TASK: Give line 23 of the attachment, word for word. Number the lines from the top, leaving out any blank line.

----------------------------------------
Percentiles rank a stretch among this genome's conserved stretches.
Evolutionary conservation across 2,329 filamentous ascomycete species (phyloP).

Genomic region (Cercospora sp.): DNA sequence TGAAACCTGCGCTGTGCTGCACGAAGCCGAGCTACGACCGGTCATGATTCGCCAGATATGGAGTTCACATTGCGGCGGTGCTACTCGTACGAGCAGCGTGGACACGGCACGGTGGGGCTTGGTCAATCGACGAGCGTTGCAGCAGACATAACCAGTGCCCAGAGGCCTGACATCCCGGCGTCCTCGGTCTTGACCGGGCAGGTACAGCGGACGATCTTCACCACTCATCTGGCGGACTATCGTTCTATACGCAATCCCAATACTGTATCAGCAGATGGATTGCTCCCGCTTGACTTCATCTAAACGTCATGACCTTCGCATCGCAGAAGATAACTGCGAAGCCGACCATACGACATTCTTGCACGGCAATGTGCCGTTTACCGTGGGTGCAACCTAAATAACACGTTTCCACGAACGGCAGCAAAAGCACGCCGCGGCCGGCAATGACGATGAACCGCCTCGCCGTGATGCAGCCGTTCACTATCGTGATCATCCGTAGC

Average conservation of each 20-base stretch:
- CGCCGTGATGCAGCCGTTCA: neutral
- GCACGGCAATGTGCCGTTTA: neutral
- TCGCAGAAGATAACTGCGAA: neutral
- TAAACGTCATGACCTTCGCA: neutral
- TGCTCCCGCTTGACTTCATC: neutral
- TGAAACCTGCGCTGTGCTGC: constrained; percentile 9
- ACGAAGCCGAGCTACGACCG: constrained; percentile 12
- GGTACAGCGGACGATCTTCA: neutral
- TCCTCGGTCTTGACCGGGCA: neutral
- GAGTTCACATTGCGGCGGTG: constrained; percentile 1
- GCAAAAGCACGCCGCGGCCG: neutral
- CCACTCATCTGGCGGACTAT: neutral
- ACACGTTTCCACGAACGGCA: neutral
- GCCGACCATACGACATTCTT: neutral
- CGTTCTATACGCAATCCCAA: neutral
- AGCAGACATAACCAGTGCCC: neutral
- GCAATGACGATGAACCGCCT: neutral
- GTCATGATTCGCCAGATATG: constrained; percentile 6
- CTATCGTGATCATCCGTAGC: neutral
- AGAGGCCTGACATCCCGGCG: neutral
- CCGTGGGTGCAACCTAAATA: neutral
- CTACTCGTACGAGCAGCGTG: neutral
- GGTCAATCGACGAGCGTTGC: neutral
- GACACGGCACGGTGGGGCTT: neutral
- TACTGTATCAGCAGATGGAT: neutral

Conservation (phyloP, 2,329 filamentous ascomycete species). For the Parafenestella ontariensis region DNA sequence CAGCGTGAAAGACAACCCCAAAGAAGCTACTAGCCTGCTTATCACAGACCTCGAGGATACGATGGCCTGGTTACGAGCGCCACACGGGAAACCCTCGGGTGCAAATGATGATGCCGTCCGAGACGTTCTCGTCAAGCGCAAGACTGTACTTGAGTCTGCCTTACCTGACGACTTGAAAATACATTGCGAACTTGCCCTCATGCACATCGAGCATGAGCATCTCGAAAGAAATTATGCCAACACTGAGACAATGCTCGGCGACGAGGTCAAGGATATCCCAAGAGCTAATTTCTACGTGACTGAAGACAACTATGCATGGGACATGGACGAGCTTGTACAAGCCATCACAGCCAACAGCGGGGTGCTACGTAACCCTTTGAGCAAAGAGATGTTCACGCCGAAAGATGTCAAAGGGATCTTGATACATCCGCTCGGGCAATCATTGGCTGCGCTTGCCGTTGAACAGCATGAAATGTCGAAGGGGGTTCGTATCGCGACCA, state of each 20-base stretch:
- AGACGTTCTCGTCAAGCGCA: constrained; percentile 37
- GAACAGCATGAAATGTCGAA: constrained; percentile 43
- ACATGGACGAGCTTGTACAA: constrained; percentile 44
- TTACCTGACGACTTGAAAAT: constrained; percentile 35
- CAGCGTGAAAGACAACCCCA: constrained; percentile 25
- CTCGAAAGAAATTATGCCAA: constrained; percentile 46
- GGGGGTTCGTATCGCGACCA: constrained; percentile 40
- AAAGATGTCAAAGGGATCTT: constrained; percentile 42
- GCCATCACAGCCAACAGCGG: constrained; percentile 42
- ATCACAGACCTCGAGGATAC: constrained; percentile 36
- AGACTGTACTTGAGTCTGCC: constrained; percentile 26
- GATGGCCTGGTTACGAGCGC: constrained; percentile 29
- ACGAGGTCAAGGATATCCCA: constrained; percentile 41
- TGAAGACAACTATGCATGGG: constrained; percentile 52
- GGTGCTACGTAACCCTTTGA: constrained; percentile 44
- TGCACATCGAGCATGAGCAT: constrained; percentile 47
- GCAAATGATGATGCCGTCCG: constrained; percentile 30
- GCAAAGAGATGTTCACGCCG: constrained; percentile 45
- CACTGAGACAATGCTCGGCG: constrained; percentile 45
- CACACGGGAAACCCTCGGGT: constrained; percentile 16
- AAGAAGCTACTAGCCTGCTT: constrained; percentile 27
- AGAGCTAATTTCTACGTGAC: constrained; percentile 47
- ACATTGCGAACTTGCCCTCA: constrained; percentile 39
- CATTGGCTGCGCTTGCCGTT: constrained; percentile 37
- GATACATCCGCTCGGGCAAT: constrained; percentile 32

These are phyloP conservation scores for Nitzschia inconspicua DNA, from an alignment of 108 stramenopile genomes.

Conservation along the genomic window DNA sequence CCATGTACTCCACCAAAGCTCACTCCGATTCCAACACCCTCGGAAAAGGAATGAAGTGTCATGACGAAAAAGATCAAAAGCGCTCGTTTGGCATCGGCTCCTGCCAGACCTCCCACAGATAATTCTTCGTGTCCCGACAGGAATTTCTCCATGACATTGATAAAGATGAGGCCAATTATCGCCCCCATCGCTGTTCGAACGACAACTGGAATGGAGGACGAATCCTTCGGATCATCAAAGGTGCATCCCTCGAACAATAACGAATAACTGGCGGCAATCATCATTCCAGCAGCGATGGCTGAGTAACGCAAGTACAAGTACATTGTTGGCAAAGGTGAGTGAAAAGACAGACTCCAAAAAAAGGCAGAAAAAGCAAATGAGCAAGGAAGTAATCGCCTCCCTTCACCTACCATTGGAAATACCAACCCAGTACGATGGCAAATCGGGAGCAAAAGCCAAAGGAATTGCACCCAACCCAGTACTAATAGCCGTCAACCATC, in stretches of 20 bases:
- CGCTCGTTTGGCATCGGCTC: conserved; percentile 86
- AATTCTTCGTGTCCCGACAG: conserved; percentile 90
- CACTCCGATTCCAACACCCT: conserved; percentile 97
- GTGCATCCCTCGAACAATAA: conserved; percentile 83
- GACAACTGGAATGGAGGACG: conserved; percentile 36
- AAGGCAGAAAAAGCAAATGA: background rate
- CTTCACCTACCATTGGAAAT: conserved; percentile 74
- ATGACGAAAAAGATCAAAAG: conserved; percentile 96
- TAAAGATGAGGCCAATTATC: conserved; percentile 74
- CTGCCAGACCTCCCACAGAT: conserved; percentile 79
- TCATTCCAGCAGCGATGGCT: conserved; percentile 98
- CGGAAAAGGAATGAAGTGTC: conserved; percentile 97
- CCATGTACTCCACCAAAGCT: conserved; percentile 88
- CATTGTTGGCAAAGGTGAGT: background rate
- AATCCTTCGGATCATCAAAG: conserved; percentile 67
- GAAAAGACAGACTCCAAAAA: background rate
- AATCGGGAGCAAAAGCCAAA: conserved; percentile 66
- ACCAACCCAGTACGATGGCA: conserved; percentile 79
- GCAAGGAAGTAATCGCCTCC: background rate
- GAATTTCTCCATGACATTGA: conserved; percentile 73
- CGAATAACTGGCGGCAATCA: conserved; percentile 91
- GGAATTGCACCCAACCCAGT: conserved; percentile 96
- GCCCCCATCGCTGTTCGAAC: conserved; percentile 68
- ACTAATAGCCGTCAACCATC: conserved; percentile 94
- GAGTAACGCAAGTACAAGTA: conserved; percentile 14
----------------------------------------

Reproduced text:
- CTATCGTGATCATCCGTAGC: neutral